Wednesday, April 30, 2008

Be Careful Little Eyes ... Ears

Be careful little eyes what you see....Be careful little ears what you hear.

Here is a warning I just read and want to share with you.

"Strange as it may seem, the danger today is greater for the fervent Christian than for the lukewarm and the self-satisfied. The seeker after God's best things is eager to hear anyone who offers a way by which he can obtain them. He longs for some new experience, some elevated view of truth, some operation of the Spirit that will raise him above the dead level of religious mediocrity he sees all around him, and for this reason he is ready to give a sympathetic ear to the new and the wonderful in religion, particularly if it is presented by someone with an attractive personality and a reputation for superior godliness." (Tozer, "How To Try The Spirits", from chapter 28 of "Man, The Dwelling Place of God")

If you are one of those people, fervent for more of Jesus and His Word, I am thrilled... BUT, be careful! You and I need to sift through what we watch and who we watch and read. In our passion to know Him better it could be easy for us to grasp onto false teachings. False teachings aren't usually obvious but very subtle. I used to think I could read a book and "not throw the baby out with the bath water" but I have become very careful about my choices. I have decided to read THE BOOK and spend as much time in it as I do my other reading. Often when I read my Bible I have little time left for much else. Time in the Word is the only way you will pick up on any falsehoods in other materials. You and I want to gain godly wisdom but we need to be wise in how and from whom we will attain that wisdom.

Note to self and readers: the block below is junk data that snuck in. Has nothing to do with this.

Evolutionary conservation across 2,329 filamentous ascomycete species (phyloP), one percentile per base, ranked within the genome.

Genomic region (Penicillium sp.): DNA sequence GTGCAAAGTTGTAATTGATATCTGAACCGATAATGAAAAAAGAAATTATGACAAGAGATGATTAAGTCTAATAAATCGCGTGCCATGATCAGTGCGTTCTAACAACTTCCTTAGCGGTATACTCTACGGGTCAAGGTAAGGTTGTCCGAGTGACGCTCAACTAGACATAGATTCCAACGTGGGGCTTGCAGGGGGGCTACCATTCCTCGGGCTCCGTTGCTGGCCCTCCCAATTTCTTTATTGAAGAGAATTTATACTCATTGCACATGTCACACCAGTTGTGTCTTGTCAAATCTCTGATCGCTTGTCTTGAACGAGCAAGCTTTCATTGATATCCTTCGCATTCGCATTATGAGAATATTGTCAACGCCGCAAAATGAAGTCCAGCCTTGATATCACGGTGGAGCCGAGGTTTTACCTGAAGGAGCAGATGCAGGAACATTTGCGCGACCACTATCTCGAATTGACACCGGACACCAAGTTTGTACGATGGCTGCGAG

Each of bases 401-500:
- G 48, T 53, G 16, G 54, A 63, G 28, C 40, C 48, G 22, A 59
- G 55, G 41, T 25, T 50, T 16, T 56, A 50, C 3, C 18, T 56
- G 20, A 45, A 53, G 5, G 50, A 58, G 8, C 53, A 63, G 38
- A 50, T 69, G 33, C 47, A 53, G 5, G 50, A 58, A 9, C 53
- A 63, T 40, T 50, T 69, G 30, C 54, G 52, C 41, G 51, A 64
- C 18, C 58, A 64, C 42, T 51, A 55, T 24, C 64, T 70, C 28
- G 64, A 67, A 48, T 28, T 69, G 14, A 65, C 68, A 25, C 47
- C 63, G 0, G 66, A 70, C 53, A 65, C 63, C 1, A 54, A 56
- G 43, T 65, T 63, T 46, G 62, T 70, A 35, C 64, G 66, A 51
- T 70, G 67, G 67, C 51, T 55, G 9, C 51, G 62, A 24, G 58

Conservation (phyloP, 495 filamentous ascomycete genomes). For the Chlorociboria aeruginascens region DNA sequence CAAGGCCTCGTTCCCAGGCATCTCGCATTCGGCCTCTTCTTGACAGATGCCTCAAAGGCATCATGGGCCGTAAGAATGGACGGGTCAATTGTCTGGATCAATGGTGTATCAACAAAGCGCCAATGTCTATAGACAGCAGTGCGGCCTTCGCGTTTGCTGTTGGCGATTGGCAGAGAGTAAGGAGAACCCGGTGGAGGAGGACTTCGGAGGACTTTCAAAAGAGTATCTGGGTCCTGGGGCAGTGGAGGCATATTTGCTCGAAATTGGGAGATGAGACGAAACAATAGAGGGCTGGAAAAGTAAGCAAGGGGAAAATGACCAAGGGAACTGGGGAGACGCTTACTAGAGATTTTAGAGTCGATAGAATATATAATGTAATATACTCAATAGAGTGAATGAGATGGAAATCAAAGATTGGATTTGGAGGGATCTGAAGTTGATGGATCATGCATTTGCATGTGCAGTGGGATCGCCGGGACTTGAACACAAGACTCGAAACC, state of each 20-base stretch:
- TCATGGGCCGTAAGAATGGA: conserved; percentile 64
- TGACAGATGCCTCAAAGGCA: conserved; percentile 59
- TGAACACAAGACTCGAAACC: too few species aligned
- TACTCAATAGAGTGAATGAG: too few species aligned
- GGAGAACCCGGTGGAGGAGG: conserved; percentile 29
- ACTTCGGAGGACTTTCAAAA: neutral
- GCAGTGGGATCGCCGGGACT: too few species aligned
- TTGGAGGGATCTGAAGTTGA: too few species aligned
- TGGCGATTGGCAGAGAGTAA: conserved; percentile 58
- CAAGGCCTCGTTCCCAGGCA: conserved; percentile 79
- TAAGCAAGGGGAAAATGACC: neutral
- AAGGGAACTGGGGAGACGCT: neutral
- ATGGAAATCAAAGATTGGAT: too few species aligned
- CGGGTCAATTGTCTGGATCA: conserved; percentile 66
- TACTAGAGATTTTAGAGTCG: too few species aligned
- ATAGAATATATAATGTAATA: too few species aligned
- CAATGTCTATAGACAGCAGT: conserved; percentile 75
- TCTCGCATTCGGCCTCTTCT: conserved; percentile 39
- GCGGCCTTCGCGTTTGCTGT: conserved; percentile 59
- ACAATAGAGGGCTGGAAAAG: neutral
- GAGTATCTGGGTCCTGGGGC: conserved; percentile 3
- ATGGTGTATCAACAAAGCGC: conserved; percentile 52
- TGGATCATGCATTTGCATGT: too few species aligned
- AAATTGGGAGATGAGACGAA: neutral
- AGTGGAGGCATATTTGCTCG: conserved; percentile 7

I am excited that the Keswick bookstore now has a section called "Keswick Classics." These are titles our staff recommends. We want our guests and customers to seek after God's own heart. Need help? Stop in and I will be happy to get you into some great reading!

"(The Bereans)....searched the Scriptures daily to find out whether these things were so." Acts 17:11

Kathy is on staff full-time at the Keswick Book and Gift Shop. She is married to her husband, Dave and has two adult children. Her passion is the Word of God and encouraging women to dig deeper into the truths of the Bible.

Tuesday, April 29, 2008

Christ Himself

Christ Himself

I have been toying with this Victory Call in my mind for a week or so. I hesitate to write it because I don't want you to misunderstand my point. I trust that you will hear my heart and allow God to speak to yours.

I am a Biblical Counselor and have been doing counseling of some sort for 17 years. I started counseling shortly after my first counseling course which was the first of many that eventually led to my Master's degree in Biblical Counseling. Though I have "the credentials" I don't think that matters in what I want to share with you today. You see, I firmly believe we all counsel. Whether you have ever stepped foot in a seminary or not, you counsel. I have never considered counseling as only that which occurs in an office with a professional. Counseling involves teaching, training, encouraging, admonishing, challenging, guiding, sharing, discipling, coming-along-side of another individual. From that view, we all qualify as "counselors." It is that perspective from which I write this VC.